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Museum memorialization has long been about politics, design implications, and visitor experience--rarely focused upon the people mired in commemorating the dead. Profound challenges confront those who memorialize mass trauma at memorial museums. Listening to the voices of those called to do this work enables insight into the critical role they play in preserving and disseminating history's most painful narratives, expanding views of recovery from mass trauma, and revealing the value in the profession.

Bearing Witness places value on what workers do, opening space for workers' testimonies to be heard for the first time and creating a global community of and for these workers, who have otherwise never been given a platform to speak about their experiences. The interviews reveal the entanglement of politics with commemoration, the sacredness of remembering, and the multidimensional aspects of care, transforming the reader's understanding of humanity forever.

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This book addresses the eclipse of shame in Christian theology by showing how shame emerges in Christian texts and practice in ways that can be neither assimilated into a discourses of guilt nor dissociated from embodiment. Stephanie N. Arel argues that the traditional focus on guilt obscures shame by perpetuating the image of the lonely sinner in guilt. Drawing on recent studies in affect and attachment theories to frame the theological analysis, the text examines the theological anthropological writings of Augustine and Reinhold Niebuhr, the interpretation of empathy by Edith Stein, and moments of touch in Christian praxis. Bringing the affective dynamics of shame to the forefront enables theologians and religious leaders to identify where shame emerges in language and human behavior. The text expands work in trauma theory, providing a multi-layered theological lens for engaging shame and accompanying suffering.


This edited work is spurred by the 30-year anniversary of the groundbreaking work by Paul Ricoeur, Lectures on Ideology and Utopia (1986)—and the 40-year anniversary of the original lectures (1975). Ricoeur took these concepts that continue to be enormously important in social and political analysis and connected them in a uniquely intricate dance. The essays in this book draw on these resources not only to engage the strengths and weaknesses of Ricoeur’s original work, but they also expand his understanding in creative new directions such as the social imaginary, embodiment, gender theory, immigration, and extremist political rhetoric. The text will bring to the fore how this aspect of Ricoeur’s work has significance for the wider twenty-first century political landscape. Just as his original work, this book provides much-needed resources for critique of each term, along with their relationship to one another, while recognizing the positive dimension of their function.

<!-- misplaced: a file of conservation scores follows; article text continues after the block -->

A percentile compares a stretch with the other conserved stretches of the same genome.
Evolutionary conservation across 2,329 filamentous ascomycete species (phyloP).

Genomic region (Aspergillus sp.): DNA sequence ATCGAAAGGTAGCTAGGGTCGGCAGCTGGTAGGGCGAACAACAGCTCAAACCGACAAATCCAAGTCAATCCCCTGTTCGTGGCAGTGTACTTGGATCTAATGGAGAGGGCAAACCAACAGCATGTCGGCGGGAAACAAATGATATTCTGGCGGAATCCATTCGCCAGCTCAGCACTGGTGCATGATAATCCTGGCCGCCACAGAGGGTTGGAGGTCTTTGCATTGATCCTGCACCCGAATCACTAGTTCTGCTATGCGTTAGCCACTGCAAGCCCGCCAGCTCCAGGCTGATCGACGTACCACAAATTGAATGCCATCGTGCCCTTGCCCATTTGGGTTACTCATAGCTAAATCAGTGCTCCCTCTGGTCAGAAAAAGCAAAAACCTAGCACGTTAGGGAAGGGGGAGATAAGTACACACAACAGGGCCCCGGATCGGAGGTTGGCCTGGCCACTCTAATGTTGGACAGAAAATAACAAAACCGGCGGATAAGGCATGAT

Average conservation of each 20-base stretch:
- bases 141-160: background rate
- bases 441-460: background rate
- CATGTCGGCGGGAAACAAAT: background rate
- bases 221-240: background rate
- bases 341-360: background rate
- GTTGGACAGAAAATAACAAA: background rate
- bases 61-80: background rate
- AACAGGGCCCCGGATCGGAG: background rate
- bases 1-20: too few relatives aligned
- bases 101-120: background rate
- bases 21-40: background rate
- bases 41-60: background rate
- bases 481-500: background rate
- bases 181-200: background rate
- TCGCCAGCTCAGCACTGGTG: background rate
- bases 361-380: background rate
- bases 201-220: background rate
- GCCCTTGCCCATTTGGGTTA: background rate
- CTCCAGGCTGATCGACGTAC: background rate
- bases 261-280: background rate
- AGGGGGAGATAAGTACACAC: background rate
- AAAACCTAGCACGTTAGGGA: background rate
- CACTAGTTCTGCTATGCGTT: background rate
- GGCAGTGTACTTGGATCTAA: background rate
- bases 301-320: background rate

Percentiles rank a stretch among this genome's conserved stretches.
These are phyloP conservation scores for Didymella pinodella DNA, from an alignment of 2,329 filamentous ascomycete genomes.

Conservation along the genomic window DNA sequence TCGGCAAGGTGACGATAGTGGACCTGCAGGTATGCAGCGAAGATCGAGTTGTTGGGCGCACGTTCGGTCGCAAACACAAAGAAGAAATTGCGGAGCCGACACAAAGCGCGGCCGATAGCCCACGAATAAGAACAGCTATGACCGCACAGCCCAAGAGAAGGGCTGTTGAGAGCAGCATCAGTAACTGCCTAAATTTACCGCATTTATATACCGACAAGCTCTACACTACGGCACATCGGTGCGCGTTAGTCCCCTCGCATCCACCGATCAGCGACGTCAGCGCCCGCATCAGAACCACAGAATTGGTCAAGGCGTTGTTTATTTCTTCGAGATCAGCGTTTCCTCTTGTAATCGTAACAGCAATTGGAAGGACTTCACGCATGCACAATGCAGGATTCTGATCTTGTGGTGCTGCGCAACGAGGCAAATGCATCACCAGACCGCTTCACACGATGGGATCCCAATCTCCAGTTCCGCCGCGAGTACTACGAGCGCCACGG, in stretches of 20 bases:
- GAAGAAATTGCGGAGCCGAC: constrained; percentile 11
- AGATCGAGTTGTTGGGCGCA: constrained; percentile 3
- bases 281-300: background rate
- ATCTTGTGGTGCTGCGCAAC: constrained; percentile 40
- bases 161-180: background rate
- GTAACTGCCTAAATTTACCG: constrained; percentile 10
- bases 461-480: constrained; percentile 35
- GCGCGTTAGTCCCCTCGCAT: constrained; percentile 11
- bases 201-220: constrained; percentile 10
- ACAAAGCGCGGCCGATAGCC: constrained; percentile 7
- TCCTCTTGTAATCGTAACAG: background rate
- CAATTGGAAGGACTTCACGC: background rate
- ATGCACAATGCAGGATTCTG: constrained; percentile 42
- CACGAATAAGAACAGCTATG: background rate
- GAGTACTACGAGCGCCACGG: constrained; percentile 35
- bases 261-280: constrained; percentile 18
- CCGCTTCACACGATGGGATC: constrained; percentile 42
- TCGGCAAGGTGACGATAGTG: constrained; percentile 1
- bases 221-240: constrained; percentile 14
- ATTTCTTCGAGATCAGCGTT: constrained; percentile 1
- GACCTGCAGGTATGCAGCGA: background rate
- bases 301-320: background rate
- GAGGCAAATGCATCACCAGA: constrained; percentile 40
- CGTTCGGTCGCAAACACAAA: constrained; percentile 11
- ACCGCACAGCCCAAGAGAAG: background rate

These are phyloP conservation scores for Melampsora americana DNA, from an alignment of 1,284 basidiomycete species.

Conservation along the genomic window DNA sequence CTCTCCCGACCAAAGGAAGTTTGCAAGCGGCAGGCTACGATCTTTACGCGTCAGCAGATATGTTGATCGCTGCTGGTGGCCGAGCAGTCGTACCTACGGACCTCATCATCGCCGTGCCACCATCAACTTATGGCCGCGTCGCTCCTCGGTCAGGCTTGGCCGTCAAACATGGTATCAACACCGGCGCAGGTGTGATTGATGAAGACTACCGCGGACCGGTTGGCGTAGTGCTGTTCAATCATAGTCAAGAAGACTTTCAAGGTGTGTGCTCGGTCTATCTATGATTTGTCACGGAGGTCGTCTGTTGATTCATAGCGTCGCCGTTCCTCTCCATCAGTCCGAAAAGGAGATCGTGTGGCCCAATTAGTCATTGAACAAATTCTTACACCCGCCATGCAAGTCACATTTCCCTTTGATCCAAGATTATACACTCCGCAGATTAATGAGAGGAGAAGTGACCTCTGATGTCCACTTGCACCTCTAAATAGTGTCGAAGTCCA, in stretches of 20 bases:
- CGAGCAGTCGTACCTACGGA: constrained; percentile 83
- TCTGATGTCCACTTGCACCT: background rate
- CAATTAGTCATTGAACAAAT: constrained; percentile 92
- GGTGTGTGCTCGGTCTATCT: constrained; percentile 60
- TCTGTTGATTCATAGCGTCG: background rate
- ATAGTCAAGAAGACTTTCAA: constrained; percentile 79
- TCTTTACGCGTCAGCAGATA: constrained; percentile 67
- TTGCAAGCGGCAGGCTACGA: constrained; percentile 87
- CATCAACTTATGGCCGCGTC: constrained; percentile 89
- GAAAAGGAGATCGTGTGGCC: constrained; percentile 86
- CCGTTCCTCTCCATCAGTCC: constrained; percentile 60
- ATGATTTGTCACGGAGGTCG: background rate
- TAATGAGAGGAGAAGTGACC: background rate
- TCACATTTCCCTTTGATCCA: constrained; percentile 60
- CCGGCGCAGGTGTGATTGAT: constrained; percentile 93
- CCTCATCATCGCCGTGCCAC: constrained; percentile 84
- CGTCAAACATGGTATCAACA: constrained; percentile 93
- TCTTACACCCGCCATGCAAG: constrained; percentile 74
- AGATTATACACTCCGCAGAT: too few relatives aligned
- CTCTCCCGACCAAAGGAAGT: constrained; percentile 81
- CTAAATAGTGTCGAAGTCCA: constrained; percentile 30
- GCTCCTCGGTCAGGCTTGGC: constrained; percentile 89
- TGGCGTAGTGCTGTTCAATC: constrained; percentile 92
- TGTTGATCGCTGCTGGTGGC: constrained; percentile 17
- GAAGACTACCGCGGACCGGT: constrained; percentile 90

This book imagines new modes of religious response to trauma, moving beyond simple answers to the ‘why’ of human suffering toward discussions of profound expressions of faith in the aftermath of trauma. Engaging current realities such as war, race, and climate change, chapters feature specific locations from which theology is done and draw on the resources of Christian faith in order to respond. This volume recognizes religious leaders as first-responders to trauma and offers theological reflections that can stand up in the current realities of violence and its aftermath. The writings provide models for how to integrate the language of faith with the literature of trauma.

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